Lebanese Prime Minister Saad al-Hariri denied on Thursday that Gulf Arab countries were planning measures against Lebanon after a political crisis last month thrust it onto the front line of rivalry between Saudi Arabia and Iran.
Hariri has been a political ally of Saudi Arabia but his coalition government includes Lebanon’s Shi‘ite Muslim Hezbollah militant group, an ally of Shi‘ite Iran and sworn enemy of Sunni Muslim Riyadh.
Last month’s political crisis, sparked when Hariri announced his resignation while in Saudi Arabia, raised fear in Lebanon that Riyadh and its Gulf allies would take economic action against the tiny Mediterranean country.
In an interview broadcast from Riyadh before he returned to Lebanon and rescinded his resignation, Hariri warned of possible Gulf sanctions on Lebanon and of a threat to the livelihood of Lebanese workers in Gulf states.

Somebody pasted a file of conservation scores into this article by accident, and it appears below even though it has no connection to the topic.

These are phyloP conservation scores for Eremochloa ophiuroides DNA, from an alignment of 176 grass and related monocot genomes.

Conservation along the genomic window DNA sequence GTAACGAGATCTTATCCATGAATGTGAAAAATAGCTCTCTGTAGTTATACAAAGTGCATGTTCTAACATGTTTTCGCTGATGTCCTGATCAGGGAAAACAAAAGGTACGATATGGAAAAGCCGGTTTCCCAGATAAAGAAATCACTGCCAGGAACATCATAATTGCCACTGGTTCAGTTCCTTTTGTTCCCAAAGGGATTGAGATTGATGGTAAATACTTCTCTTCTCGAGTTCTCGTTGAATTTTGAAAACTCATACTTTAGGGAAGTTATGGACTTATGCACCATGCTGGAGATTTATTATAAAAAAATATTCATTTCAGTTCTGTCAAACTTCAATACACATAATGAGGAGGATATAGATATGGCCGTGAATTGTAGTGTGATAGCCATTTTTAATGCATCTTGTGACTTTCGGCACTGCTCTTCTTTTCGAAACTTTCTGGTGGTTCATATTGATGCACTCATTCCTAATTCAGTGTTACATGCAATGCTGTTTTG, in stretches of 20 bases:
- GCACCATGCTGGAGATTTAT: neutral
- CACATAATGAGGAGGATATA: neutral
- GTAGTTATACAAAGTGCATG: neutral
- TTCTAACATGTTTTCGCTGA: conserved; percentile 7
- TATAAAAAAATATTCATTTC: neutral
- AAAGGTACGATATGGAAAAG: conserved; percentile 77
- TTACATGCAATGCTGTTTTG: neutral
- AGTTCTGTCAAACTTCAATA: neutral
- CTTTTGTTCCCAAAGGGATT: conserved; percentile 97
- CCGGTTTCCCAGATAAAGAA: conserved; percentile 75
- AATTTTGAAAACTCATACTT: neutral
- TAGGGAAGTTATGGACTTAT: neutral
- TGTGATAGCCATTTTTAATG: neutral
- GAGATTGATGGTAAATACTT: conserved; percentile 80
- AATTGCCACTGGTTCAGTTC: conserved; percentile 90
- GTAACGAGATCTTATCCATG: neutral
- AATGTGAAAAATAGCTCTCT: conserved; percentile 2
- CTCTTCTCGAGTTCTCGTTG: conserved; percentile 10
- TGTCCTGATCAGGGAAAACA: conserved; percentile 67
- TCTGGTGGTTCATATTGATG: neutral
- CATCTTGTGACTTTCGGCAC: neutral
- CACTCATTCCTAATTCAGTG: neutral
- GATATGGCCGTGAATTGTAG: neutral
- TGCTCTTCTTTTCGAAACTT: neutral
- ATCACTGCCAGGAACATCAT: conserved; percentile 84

His remarks on Thursday seemed aimed at reassuring that no such action was in the cards. “This is not going to happen. I assure you we have the best relationship with Saudi Arabia, we have a very good relationship with the UAE, and most of the Gulf,” he said at a business conference.
“The Gulf has a problem with one political party in Lebanon and does not have a problem with the whole of Lebanon,” Hariri added, alluding to Hezbollah.
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